The elegance of the sitter’s costume, including his jeweled, trimmed beret, or bonnet, is similar to that in Rembrandt’s Self-Portrait from 1640 in the National Gallery, London. Bol seems to have been inspired by the refined character of Rembrandt’s dress, which he combined with elements of the traditional academic costume. Bol’s interest in historicizing costumes is also evident in the inventive portraits that he produced in the 1640s and 1650s, such as the Leiden Collection’s Self-Portrait, behind a Parapet and Man with a Fur-Trimmed Hat (see FB-107 and FB-105).

Bol depicted scholars on two more occasions in the late 1640s and early 1650s, in works in the Hermitage and the National Gallery, London. He maintained the basic compositional arrangement of Man with a Book, but he depicted these latter scholars at nearly full-length and turned in the viewer’s direction. In the National Gallery’s Astronomer (), executed in 1652, Bol included a more expansive interior. The scholar’s table contains both celestial and terrestrial globes, along with large books, which are casually propped up against one another. The astronomer pauses with his hand on his chin, an expression of concentrated intellectual activity that recalls that of the scholar in Man with a Book. In each instance, Bol combined his sensitive modeling of facial features with subtle, unconscious gestures to convey the inner life of his protagonists as they ponder the implications of ideas gained from their scholarly activities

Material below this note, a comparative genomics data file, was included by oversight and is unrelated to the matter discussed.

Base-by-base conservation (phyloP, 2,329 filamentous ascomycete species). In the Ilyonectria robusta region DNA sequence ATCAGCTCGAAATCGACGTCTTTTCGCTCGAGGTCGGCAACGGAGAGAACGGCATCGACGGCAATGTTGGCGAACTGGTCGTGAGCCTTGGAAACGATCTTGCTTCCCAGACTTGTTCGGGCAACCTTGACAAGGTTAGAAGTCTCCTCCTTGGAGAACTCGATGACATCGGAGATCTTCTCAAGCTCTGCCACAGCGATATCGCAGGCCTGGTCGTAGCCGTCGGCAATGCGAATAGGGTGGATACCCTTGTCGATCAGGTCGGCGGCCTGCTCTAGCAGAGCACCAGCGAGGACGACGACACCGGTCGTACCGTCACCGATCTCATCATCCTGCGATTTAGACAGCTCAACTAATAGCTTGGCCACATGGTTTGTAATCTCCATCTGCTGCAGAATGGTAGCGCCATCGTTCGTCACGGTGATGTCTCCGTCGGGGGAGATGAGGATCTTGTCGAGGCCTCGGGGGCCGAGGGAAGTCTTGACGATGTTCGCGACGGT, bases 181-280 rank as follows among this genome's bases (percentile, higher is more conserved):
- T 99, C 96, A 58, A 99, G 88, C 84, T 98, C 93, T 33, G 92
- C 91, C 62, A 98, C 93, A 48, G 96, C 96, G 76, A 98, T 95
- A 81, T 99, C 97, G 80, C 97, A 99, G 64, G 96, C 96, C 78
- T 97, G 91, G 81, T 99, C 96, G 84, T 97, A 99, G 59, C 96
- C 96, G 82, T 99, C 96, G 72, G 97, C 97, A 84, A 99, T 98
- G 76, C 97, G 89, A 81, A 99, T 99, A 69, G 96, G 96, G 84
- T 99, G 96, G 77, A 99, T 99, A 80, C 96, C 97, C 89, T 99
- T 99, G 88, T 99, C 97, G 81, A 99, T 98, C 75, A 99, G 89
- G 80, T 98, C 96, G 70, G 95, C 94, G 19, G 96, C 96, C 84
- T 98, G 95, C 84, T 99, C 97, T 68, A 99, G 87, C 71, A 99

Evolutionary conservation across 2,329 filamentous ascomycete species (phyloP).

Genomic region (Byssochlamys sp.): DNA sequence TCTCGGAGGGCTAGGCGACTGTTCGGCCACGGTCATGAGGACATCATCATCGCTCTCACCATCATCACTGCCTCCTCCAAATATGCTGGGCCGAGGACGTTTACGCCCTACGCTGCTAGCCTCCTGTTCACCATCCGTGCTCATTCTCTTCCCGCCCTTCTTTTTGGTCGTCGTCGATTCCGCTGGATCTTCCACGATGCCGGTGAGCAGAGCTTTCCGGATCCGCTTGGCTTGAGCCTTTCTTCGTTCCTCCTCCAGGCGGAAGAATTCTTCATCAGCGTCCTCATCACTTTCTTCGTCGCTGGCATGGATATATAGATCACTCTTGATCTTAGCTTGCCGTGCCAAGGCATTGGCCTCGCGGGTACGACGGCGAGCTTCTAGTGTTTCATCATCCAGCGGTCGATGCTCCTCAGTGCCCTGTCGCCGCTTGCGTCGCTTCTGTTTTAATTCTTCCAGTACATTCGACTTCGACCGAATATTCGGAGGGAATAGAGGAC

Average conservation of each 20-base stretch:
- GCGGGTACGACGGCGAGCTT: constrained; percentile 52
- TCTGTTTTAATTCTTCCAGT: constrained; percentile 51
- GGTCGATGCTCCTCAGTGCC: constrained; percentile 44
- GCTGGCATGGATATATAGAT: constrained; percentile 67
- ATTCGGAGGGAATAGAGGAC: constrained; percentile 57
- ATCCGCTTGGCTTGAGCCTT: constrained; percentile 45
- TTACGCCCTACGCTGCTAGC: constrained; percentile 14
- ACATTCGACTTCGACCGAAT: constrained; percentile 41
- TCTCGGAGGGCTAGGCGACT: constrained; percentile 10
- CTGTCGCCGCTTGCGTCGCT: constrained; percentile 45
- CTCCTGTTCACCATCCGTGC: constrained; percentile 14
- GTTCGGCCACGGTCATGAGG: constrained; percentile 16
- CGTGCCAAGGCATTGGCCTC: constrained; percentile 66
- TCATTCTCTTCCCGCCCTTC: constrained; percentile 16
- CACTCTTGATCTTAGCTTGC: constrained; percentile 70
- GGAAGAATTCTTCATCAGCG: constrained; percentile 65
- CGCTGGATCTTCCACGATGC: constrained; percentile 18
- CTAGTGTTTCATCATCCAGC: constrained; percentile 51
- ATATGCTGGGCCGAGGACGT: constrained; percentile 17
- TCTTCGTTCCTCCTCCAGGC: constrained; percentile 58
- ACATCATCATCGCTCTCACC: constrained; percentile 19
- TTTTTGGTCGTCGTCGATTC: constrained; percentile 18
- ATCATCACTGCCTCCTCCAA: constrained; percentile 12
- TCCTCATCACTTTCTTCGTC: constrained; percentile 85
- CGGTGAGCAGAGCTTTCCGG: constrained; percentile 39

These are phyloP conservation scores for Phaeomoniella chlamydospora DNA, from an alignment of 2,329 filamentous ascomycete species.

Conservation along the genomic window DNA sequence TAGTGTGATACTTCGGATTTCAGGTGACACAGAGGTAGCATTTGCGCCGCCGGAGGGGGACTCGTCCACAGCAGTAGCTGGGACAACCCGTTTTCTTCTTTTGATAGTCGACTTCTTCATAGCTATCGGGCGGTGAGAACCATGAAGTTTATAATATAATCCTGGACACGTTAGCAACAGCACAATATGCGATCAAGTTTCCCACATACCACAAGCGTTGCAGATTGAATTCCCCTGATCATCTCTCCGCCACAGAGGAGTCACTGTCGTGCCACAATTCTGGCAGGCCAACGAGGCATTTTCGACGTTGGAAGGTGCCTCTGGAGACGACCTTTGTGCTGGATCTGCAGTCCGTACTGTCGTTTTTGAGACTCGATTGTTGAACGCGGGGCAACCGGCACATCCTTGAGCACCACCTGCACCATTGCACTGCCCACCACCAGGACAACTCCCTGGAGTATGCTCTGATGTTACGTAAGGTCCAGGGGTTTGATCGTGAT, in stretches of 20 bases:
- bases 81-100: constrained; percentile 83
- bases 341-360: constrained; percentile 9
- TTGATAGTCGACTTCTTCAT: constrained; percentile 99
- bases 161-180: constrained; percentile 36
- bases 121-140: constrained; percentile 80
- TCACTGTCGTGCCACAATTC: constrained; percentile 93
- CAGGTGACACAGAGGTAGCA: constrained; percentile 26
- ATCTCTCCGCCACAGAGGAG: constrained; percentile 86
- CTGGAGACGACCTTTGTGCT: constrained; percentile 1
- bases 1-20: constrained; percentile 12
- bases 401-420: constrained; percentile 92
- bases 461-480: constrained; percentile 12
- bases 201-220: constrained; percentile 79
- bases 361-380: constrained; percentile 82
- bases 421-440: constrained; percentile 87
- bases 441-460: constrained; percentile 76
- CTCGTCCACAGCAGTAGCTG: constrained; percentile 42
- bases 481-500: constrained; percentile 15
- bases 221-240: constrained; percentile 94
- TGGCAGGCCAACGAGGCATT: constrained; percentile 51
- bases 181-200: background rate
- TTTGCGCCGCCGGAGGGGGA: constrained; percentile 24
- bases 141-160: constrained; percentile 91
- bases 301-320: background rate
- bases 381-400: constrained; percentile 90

- Lara Yeager-Crasselt, 2017
  • Miles Hammett Prance (d. 1876), Branch Hill, Hampstead, London; by descent to Miles Henry Prance; by descent to Miles Herbert Prance (sale, Lady [Clara Coltman] Vyvyan et al., Christie’s, London, 28 June 1935, no. 103 [to Frank T. Sabin, London, for £294]).
  • [Frank T. Sabin, London, until at least 1936].
  • [Daniël Katz, Dieren] (sale, Viscount Bollingbroke et al., Christie’s, London, 10 December 1943, no. 147 [to Mendelssohn for £178]); (sale, Christie’s, London, 23 January 1953, no. 120 [to Van der Kar]).
  • J. de Mul, Brussels (his sale, Palais des Beaux-Arts, Brussels, 13–14 October 1953, no. 317).
  • [J. F. Minken, Amsterdam and London, by 1954].
  • Private collection, The Netherlands (sale, Sotheby’s, New York, 25 January 2007, no. 73; [to Salomon Lilian B. V., Amsterdam]).
  • From whom acquired by the present owner in 2007.
  • Amsterdam, Rijksmuseum, “Oude kunst uit het besitz van den internationalen handel,” 1936, no. 13 [lent by Frank T. Sabin, London].
  • Stockholm, National Museum, “Rembrandt och hans tid/Rembrandt and His Age,” 2 October 1992–6 January 1993, no. 73 [lent by a private collection].
  • Kyoto, Kyoto Municipal Museum of Art, “Communication: Visualizing the Human Connection in the Age of Vermeer,” 25 June–16 October 2011; Miyagi, The Miyagi Museum of Art, 27 October–12 December 2011; Tokyo, Bunkamura Museum of Art, 23 December 2011–14 March 2012, no. 5 [lent by the present owner].